Quotes In State


When we entered the Temple, the coffin itself was as a shoal in the Ravi River, splitting the stream into two branches, one on either side of the Dead; and the watchers of the Dead, who were soldiers, stood about It, moving no more than the still flame of the candles. Their heads were bowed; their hands were clasped; their eyes were cast upon the ground—thus. They were not men, but images, and the multitude went past them in fours by day, and, except for a little while, by night also.


This is from “In the Presence“, first published in 1912, two years after the death of Edward VII and the accession of George V, the grand-father of our much loved Queen, Elizabeth II.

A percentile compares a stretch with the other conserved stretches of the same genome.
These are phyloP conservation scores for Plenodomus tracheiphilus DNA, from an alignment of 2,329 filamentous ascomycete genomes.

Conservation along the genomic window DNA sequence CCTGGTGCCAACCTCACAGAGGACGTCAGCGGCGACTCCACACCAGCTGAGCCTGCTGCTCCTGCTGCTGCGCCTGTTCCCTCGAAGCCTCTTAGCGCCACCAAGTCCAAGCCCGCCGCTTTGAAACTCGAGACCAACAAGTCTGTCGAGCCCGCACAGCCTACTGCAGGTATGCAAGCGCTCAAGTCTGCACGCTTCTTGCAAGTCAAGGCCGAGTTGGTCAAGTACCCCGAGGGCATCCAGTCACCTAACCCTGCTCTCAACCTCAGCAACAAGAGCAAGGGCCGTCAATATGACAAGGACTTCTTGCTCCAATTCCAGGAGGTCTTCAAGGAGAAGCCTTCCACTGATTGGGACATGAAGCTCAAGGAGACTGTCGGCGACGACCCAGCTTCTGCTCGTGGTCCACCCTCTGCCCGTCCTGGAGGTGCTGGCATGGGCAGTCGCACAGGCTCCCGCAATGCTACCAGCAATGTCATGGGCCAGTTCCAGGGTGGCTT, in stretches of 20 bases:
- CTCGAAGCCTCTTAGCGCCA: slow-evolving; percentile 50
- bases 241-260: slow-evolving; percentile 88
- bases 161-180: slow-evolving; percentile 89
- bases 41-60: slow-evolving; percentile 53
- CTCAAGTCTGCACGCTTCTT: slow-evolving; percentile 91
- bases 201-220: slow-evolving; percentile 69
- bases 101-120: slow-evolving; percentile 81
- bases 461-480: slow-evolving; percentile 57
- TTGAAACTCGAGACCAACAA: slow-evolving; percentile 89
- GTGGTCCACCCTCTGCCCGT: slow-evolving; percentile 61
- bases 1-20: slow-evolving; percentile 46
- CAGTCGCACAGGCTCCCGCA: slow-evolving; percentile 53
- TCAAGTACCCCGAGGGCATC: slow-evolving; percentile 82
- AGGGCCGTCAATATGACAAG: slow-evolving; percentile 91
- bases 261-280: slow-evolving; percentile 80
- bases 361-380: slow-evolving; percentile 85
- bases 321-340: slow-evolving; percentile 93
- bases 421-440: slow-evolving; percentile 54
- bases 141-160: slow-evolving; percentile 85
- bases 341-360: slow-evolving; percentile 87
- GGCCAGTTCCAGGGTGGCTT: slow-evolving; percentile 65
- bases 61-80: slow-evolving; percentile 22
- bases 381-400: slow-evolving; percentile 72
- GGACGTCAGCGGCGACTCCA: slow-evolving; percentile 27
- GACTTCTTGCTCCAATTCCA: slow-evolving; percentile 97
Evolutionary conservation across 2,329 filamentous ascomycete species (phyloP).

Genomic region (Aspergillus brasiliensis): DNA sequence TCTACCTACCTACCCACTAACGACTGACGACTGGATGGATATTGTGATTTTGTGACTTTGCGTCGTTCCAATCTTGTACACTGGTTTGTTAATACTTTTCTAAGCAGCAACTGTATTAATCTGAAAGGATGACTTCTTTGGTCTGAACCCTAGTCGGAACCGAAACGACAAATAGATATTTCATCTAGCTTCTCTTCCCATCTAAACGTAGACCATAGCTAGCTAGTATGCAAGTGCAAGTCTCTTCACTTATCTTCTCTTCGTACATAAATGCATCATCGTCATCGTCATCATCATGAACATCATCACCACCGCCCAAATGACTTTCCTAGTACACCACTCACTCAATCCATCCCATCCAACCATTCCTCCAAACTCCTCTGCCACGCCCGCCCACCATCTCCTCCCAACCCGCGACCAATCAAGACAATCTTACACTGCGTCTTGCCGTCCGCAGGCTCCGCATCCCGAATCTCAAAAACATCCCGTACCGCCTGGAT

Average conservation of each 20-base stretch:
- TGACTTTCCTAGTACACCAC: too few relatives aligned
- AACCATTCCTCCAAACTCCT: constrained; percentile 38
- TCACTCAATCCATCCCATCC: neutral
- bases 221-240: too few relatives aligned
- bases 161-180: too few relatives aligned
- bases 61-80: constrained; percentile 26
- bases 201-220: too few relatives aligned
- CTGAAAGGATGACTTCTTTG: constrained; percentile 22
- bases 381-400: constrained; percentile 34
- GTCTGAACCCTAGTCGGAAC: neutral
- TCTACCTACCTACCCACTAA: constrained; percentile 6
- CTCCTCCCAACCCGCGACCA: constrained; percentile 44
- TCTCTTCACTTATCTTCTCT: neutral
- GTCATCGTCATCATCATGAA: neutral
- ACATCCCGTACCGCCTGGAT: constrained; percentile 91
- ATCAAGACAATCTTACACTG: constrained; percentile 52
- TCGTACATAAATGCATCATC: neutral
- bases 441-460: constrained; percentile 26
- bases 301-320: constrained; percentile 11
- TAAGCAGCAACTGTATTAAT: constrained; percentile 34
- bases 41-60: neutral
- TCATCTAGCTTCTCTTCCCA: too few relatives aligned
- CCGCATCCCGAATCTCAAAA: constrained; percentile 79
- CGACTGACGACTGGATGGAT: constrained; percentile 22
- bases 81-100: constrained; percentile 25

Edward VII lay in state in Westminster Hall for many days, while multitudes of the public filed past, in fours, hour after hour, to pay their respects. Soldiers were on guatd around the coffin, standing with heads bowed, like statues. They included officers from  Gurkha regiments.

In this haunting two-part story, told as Sikh soldiers exchange recollections,  Kipling compates the endurance and sense of honour of Sikhs who had died in a blood feud, with the Gurkhas who had endured under stress for long hours in Westminster Hall beside the King’s coffin, with an unshakeable sense of duty.